# Ext groups of a point on a scheme

Given a scheme $X$ over a field $k$ and a closed point $x$ with residue field $k(x)$ and inclusion $i:{x}\rightarrow X$ one can consider the following abelian groups

(1)$Ext^1_{\mathcal O_X}(i_*k(x),i_*k(x))$

and

(2)$Ext^1_{\mathcal O_{X,x}}(k(x),k(x))$.

The second one is just seen as Ext-group in the sense of modules over a ring.

Are they isomorphic?

I would define a map from (1) to (2) by just taking stalk in $x$, but I dont really see how one would come from (2) to (1).

And is there a structure of a $k-$ vector space on (2) such that the iso is also one of $k-$spaces? (1) surely has a $k-$vector space structure as the scheme is defined over $k$.

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The second Ext-group is an $\mathcal O_{X,x}$-module. Since $\mathcal O_{X,x}$ is a $k$-algebra, it is in particular a $k$-vector space (and this is compatible with the $k$-v.s. structure on the first Ext-group and the map from the first to the second).
Furthermore, the two Ext-groups are isomorphic (i.e. the map you defined is an isomorphism). To see this, choose an affine open, say $U =$ Spec $A$, around $x$, and let $\mathfrak p$ be the prime ideal of $A$ corresponding to $x$.
Firstly, restriction to $U$ induces an isomorphism $Ext^1_{\mathcal O_X}(k(x),k(x)) \cong Ext^1_{\mathcal O_U}(k(x),k(x))$ (since any extension of the two skyscrapers at $x$ is again supported on $x$, and hence on $U$). The second Ext group in this isomorphism can then be computed in terms of modules, and the isomorphism we want reduces to the isomorphism $Ext^1_A(A/\mathfrak p, A/\mathfrak p) = Ext^1_{A_{\mathfrak p}}(A/\mathfrak p,A/\mathfrak p),$ which is straightforward. (Any $A$-module which is an extension of $A_{\mathfrak p}$-modules is again an $A_{\mathfrak p}$-module.)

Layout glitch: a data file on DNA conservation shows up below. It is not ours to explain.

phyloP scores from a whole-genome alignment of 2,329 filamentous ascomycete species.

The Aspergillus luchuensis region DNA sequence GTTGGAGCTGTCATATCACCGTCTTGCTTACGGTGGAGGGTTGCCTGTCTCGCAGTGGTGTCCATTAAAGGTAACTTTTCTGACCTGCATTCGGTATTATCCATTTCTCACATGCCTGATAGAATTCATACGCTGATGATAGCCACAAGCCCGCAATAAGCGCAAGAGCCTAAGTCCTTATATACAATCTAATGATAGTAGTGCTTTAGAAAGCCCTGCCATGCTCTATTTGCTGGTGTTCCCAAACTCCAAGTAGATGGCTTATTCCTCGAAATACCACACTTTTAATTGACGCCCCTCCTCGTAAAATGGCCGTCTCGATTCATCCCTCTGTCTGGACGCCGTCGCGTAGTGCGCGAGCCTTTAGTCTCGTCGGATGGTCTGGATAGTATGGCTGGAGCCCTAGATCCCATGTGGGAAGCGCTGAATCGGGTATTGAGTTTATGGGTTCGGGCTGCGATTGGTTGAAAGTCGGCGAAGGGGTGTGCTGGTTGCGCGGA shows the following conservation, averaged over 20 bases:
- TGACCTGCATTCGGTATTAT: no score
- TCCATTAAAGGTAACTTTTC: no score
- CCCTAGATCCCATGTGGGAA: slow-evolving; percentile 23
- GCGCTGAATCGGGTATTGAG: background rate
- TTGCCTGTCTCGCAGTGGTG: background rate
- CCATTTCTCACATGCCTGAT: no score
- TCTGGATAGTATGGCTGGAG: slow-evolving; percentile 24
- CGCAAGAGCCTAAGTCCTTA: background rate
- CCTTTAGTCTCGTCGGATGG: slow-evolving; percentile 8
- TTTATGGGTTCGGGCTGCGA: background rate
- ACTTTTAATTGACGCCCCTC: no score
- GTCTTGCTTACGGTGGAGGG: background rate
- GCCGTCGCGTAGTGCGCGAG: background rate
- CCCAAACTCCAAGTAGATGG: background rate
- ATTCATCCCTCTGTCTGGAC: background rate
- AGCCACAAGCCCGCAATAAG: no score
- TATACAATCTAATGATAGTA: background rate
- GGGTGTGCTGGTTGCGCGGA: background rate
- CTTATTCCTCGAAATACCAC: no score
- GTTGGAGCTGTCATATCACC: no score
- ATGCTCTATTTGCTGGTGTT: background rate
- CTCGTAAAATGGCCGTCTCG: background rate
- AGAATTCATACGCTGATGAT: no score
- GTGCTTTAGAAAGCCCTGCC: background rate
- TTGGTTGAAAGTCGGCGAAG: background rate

How do you get the structure of $A_p$-module you are talking about in the last bracket? I see this was actually my problem. – Cyril Nov 7 '11 at 20:07
@Cyril: Dear Cyril, An $A_{\mathfrak p}$-module is the same as an $A$ module on which every element of $A\setminus \mathfrak p$ acts invertibly. This latter condition is preserved under extensions. Regards, – Matt E Nov 7 '11 at 21:19